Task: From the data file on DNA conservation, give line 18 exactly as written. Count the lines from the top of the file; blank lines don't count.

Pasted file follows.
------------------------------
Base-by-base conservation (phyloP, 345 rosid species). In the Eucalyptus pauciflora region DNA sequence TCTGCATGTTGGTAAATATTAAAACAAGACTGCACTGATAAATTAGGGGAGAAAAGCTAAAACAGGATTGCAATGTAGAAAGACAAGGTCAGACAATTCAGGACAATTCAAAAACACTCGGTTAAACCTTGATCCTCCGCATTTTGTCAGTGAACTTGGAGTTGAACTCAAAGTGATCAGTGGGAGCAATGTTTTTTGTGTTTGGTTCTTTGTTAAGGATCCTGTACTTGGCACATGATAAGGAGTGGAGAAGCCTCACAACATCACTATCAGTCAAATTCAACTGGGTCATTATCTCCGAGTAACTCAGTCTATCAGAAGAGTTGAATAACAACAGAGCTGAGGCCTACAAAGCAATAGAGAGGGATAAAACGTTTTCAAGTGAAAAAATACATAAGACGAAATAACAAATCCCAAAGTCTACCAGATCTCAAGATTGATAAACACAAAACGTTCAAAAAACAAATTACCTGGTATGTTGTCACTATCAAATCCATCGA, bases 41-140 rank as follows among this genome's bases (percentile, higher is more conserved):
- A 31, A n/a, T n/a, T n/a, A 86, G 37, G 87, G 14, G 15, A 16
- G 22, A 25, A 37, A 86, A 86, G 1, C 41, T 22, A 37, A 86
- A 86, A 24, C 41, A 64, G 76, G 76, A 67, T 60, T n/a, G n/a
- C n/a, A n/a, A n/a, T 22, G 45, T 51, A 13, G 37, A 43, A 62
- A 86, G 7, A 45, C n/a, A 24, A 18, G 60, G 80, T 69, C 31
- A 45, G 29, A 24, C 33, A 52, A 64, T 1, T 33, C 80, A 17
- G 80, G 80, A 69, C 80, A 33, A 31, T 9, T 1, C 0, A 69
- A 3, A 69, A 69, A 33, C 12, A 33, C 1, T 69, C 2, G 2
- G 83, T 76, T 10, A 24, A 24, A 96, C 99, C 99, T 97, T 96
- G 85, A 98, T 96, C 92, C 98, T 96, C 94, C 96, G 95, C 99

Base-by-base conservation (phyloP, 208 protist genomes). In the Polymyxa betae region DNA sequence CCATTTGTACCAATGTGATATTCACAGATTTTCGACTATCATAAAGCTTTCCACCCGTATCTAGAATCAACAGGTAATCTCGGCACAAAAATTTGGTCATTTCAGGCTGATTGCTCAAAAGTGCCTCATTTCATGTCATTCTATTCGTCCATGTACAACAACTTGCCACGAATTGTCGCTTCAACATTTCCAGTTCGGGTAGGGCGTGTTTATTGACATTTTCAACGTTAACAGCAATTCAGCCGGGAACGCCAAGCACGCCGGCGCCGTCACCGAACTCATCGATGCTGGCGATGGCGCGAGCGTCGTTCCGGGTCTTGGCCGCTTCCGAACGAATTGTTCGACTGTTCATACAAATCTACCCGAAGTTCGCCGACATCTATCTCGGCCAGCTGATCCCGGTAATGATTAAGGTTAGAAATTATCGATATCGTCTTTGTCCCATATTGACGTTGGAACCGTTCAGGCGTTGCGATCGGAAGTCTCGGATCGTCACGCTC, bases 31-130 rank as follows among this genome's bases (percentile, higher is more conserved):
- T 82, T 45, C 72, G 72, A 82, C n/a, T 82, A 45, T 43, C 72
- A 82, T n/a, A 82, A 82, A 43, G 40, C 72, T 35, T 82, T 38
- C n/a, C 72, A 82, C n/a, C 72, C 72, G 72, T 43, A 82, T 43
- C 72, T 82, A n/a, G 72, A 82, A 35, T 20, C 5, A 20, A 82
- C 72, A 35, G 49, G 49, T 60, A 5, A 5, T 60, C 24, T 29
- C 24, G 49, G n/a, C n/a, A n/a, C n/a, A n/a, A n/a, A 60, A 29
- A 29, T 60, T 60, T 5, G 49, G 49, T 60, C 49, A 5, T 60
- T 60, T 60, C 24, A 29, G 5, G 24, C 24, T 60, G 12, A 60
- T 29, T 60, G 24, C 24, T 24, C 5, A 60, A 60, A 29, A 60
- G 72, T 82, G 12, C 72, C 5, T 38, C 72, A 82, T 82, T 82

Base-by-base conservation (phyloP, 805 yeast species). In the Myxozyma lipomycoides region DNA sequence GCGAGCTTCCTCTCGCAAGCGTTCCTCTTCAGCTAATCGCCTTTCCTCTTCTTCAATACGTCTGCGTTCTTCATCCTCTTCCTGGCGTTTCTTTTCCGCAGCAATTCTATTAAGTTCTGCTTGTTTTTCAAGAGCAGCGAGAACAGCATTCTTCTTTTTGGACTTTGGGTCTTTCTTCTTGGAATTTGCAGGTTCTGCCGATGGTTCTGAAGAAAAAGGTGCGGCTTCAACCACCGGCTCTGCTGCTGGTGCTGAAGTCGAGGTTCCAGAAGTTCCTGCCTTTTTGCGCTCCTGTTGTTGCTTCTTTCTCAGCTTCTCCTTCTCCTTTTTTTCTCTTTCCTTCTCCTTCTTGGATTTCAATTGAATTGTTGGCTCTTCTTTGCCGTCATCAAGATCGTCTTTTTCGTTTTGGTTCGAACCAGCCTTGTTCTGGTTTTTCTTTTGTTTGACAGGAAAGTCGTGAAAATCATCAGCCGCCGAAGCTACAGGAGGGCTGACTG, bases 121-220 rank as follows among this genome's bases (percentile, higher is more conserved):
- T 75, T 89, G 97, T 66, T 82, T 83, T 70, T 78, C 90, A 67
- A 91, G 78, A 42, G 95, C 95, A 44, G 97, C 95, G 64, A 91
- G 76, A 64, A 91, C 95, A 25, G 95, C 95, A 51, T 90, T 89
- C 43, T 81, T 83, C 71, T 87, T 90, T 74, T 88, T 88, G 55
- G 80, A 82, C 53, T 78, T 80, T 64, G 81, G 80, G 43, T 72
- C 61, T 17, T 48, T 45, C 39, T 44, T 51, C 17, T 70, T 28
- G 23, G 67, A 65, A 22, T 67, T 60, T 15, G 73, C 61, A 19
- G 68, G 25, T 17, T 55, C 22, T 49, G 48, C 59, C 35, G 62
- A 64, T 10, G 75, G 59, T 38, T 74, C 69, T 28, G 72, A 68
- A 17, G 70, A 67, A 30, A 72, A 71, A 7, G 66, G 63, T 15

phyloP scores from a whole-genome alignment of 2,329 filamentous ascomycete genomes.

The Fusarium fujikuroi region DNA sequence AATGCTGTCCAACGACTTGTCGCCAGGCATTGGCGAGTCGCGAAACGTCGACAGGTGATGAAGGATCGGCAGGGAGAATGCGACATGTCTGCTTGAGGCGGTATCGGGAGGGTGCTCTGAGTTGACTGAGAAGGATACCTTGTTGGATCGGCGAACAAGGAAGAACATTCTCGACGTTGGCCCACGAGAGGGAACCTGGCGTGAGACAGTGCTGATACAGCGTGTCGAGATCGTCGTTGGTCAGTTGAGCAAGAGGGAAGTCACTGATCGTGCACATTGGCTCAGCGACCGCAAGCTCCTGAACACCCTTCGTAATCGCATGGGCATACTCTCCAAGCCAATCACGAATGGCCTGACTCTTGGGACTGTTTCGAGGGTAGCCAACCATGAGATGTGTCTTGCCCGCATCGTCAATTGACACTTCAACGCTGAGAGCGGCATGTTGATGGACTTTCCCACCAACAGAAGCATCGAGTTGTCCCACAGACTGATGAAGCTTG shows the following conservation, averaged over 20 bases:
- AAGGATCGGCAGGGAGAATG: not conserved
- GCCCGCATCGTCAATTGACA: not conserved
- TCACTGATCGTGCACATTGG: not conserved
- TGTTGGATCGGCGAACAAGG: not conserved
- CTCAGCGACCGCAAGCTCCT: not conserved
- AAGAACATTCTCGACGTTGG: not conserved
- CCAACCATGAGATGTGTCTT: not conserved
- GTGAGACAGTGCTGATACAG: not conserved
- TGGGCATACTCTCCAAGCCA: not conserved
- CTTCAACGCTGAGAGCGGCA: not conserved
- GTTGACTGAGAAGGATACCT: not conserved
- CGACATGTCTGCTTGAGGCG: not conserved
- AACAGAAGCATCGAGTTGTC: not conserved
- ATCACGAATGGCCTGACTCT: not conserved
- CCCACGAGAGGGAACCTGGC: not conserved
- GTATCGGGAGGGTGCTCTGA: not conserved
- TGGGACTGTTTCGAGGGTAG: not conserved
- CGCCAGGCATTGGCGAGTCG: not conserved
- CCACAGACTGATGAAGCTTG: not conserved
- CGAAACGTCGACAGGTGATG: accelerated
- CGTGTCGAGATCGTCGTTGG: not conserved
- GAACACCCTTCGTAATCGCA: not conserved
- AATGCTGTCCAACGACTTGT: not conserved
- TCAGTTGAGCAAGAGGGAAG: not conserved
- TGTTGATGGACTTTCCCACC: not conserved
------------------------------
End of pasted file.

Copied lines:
- C 24, G 49, G n/a, C n/a, A n/a, C n/a, A n/a, A n/a, A 60, A 29